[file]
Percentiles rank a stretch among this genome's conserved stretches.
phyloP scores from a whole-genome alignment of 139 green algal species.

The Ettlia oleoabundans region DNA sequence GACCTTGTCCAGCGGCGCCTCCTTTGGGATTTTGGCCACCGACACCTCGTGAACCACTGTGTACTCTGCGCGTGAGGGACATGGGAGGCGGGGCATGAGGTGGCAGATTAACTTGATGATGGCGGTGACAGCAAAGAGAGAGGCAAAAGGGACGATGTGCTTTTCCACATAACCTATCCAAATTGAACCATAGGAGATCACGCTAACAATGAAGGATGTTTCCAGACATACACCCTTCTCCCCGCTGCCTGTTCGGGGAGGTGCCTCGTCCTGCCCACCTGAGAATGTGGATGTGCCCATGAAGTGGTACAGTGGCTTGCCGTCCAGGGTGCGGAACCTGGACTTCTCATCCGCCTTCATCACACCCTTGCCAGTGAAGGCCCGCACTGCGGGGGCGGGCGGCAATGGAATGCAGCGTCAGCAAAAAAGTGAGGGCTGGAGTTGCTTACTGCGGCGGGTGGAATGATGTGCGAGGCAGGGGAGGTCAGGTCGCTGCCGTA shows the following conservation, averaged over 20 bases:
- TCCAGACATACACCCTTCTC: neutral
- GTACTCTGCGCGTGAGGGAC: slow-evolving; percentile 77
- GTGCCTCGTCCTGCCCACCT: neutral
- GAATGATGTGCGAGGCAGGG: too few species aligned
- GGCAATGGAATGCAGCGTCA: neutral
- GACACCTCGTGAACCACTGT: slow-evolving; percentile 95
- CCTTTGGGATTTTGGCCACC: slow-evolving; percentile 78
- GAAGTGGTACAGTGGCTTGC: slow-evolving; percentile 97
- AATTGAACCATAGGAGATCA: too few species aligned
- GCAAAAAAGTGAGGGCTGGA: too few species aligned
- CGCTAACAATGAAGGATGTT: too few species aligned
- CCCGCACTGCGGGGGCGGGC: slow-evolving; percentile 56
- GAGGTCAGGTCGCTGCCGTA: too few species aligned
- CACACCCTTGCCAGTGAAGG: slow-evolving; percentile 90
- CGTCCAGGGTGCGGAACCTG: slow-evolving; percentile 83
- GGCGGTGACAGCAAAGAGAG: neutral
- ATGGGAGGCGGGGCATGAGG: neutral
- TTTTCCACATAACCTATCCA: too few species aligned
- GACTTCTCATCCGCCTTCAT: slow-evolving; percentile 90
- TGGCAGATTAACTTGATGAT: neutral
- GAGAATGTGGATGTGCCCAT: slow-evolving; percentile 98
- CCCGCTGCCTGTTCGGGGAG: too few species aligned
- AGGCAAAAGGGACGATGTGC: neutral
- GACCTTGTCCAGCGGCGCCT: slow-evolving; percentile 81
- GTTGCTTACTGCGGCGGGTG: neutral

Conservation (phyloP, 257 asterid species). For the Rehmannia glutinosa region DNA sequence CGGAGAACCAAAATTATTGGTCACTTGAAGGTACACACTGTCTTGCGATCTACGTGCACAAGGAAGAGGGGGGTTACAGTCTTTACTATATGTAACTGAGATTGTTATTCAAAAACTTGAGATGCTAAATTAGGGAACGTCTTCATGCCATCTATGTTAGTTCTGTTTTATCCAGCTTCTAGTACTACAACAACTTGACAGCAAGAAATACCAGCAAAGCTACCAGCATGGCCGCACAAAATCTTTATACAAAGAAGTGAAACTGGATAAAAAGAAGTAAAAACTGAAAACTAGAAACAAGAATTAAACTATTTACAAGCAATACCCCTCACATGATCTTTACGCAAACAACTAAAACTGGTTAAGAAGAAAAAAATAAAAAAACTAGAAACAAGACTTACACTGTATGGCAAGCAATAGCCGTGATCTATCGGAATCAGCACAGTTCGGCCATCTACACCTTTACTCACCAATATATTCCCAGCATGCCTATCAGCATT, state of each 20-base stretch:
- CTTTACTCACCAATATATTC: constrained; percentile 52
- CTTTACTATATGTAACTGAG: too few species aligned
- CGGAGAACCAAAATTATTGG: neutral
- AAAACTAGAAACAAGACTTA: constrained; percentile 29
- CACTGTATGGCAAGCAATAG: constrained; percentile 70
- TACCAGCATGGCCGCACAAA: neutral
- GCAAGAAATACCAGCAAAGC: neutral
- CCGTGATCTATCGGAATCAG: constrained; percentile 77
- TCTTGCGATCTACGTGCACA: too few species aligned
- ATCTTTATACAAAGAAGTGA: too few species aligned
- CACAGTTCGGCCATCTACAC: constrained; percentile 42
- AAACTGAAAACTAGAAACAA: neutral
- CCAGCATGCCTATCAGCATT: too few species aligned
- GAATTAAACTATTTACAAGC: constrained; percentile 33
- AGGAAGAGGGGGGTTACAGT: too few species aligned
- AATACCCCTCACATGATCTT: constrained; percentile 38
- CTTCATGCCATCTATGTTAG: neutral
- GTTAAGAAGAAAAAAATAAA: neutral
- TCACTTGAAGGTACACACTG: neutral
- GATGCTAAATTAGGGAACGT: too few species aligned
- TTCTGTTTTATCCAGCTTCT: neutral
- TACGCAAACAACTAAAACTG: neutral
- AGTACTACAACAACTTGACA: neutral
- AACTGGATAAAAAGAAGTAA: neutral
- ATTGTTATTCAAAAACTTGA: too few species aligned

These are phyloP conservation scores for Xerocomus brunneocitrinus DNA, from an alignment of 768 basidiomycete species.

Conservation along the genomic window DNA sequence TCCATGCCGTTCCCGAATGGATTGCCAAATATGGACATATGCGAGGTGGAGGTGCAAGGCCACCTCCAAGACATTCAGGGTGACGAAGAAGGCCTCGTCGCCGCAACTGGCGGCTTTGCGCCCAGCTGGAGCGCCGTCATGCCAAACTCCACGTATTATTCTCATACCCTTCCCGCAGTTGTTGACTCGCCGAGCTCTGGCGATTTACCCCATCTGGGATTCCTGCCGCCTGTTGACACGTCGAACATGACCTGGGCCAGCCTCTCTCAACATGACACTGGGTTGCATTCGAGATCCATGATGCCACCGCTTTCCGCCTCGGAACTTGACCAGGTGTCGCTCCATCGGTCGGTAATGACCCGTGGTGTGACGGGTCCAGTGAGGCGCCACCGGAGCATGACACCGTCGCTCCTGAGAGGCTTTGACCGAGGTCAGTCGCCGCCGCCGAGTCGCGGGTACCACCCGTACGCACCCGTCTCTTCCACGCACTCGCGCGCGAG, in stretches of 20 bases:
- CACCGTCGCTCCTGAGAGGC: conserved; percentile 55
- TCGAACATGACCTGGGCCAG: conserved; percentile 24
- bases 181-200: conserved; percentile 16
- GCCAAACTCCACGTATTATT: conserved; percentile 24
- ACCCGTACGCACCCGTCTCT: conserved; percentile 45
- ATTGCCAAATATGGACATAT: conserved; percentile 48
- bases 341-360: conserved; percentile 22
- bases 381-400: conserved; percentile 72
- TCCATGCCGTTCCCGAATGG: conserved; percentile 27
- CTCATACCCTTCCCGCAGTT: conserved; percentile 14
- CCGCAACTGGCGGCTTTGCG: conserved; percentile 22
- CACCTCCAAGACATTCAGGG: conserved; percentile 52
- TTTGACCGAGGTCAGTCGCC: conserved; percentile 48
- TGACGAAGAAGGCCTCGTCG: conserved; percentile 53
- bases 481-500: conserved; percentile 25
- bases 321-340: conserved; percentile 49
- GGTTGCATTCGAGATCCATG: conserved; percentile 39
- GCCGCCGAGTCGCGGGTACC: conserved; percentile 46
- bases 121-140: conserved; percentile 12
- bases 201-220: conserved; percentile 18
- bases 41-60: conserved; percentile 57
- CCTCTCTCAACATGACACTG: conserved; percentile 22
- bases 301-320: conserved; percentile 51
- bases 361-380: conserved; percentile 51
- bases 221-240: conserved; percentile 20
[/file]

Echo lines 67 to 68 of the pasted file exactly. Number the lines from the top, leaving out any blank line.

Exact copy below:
- CCGCAACTGGCGGCTTTGCG: conserved; percentile 22
- CACCTCCAAGACATTCAGGG: conserved; percentile 52